In Kansas City, years ago a young, urban preacher, barked a bold and abrasive interpretation of biblical passage which caused many worshippers to bristle. Then, to emphasize the rough edge that the passage indicated, he challenged his allegedly more polished congregation by proclaiming, “I can say that… y’all don’t know all my previous addresses!” As the laughter subsided, it successfully raised a key point. What community does he truly represent? Community can often refer to neighborhoods, ethnic groupings, or a core of common beliefs. Fundamentally, a community can arguably be a manifestation of a core set of similar behaviors and morals.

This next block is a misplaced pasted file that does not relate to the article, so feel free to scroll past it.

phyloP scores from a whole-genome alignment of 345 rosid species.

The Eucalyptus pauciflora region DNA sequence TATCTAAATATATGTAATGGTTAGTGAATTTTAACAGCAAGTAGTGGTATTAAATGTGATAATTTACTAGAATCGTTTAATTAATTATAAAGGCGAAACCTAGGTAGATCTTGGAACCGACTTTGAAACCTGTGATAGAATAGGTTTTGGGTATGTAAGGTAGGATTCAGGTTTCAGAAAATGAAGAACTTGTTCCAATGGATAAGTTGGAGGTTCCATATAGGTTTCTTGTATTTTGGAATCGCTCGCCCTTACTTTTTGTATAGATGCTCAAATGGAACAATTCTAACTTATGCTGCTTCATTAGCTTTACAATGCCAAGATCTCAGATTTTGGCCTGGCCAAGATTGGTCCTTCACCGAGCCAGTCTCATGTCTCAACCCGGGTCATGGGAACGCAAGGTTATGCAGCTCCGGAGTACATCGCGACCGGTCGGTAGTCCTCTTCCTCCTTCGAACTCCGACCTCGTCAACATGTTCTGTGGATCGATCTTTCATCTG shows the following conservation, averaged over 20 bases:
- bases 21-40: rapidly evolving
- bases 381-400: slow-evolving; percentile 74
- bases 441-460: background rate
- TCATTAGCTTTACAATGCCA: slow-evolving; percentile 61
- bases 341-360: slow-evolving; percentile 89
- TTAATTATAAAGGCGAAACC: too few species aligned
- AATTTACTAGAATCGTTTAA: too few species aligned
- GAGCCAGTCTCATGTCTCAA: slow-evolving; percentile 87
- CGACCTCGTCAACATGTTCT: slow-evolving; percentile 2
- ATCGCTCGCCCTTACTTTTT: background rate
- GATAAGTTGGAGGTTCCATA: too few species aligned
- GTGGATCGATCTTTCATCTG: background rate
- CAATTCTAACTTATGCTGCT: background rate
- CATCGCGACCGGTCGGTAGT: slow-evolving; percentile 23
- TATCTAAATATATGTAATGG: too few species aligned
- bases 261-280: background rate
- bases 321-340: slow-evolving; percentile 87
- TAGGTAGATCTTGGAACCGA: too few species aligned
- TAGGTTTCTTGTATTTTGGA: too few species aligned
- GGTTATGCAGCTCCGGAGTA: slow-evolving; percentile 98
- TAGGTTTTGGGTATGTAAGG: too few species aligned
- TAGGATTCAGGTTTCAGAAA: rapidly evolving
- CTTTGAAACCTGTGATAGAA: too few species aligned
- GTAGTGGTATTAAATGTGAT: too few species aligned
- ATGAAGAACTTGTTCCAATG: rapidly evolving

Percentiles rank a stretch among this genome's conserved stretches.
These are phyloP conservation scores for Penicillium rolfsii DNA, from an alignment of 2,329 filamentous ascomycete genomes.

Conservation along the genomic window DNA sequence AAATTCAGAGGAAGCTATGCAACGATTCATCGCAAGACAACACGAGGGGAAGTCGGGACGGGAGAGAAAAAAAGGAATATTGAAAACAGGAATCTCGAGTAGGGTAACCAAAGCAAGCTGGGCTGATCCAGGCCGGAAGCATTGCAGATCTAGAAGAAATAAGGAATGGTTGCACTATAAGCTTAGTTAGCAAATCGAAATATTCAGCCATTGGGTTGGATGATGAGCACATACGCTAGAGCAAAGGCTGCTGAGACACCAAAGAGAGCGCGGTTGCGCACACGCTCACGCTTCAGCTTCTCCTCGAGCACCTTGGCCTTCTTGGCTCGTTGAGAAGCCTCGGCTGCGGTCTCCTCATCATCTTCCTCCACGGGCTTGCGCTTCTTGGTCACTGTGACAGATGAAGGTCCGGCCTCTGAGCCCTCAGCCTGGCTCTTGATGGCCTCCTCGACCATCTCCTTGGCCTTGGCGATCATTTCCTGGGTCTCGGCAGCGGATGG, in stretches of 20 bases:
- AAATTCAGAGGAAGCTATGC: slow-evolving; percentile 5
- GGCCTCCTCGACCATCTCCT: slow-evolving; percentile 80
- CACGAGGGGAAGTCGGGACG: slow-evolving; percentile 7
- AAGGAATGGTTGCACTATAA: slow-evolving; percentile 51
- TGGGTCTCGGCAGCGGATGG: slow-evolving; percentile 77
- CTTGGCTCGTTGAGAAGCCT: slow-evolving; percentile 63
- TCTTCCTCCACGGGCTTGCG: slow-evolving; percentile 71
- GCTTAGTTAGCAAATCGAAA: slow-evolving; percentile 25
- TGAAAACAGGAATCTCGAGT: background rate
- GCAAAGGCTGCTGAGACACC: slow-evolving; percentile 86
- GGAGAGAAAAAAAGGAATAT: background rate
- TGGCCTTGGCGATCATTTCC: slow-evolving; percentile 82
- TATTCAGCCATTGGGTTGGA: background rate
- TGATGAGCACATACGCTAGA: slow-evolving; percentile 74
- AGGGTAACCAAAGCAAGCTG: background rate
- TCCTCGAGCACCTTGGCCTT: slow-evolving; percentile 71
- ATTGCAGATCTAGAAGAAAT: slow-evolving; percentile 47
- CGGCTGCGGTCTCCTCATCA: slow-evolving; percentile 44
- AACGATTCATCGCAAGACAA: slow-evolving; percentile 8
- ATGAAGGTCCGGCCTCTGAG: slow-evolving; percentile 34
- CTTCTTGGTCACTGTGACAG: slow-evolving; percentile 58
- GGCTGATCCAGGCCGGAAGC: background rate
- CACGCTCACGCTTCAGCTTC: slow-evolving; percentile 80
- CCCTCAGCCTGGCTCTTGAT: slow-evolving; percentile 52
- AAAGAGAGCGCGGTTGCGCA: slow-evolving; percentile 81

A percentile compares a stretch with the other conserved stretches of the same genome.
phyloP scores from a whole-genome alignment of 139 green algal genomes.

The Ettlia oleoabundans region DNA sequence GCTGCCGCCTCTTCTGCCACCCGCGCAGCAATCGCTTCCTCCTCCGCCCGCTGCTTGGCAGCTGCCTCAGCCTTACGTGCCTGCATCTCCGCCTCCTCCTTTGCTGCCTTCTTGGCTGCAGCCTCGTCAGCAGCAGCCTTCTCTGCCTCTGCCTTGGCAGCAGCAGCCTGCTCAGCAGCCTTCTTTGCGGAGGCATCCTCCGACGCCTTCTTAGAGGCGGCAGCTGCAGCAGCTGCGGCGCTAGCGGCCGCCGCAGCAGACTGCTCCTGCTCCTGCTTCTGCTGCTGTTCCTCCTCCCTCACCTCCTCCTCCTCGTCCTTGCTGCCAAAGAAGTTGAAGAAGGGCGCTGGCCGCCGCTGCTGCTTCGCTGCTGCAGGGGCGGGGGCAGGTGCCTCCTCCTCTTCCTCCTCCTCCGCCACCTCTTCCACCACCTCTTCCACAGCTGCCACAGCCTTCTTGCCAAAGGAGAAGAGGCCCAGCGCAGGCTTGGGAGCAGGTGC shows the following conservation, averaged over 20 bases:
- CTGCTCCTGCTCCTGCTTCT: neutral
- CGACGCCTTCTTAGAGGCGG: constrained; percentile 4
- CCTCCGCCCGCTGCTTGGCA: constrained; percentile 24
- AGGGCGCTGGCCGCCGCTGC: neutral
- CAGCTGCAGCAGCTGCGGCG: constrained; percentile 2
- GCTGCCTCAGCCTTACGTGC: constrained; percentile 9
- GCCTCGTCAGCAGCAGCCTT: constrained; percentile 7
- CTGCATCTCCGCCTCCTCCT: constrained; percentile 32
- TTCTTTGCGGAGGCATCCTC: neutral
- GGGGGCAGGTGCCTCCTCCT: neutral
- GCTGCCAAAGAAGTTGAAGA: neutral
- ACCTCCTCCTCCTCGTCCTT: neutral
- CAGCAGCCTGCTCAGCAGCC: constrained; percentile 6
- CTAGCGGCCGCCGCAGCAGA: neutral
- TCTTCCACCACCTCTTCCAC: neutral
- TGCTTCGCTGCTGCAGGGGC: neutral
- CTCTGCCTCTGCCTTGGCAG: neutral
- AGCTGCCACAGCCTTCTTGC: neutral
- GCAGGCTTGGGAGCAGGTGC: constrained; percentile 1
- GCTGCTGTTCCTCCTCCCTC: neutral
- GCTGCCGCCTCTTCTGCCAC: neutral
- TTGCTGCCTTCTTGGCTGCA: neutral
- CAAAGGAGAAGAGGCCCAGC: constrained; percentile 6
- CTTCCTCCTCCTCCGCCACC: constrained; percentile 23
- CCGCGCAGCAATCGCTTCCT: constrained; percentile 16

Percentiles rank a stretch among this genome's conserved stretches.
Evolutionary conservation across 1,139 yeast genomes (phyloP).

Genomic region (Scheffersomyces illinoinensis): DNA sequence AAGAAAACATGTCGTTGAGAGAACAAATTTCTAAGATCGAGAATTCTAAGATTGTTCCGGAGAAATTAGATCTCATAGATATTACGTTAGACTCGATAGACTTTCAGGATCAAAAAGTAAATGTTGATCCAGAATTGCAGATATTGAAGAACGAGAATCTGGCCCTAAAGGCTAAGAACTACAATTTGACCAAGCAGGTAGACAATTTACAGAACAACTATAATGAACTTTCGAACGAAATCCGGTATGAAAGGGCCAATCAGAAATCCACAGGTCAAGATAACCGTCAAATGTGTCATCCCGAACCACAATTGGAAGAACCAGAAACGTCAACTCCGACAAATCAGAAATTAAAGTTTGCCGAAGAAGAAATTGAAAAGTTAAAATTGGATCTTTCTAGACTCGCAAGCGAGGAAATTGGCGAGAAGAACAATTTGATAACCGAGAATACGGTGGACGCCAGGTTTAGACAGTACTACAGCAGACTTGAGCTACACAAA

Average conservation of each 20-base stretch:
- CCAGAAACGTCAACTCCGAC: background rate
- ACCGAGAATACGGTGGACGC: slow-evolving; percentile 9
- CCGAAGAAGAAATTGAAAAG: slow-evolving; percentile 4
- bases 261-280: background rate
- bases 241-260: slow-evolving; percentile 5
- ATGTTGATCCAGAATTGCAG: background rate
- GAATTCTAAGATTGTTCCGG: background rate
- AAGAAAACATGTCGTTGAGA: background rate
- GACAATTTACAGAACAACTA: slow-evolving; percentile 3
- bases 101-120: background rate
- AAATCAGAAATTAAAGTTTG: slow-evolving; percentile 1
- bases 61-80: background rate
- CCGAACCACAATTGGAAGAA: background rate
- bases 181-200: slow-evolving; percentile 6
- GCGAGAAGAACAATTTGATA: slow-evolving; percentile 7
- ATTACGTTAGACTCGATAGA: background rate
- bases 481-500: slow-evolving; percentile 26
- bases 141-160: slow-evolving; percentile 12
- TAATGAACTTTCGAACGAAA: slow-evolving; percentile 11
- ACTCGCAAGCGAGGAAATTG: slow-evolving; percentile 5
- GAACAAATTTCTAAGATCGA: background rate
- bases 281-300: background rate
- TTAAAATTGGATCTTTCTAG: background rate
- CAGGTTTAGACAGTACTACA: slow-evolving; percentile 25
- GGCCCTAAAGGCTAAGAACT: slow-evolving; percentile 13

With regards to establishing local behaviors and morals that embrace destructive tendencies, determining what people a community truly represents becomes very valuable. Consequently, when coping skills are required to manage individual inconsistencies in acceptable local behaviors, the community has a larger role in establishing acceptable standards. For example, in a rough and tumble community, an unwritten rule may exist that real men do not cry. The unintended consequence of this rule is that young men never learn to process their emotions. That dynamic results in another generation of young men who only learn to express themselves through anger and retaliation. They never developed, let alone expressed, more advance emotional skills. However, a community can function much more emotionally balanced through residents, and particularly young men, who develop a more rounded set of emotional expression. Less inhibited frustration clearly leads to less violence.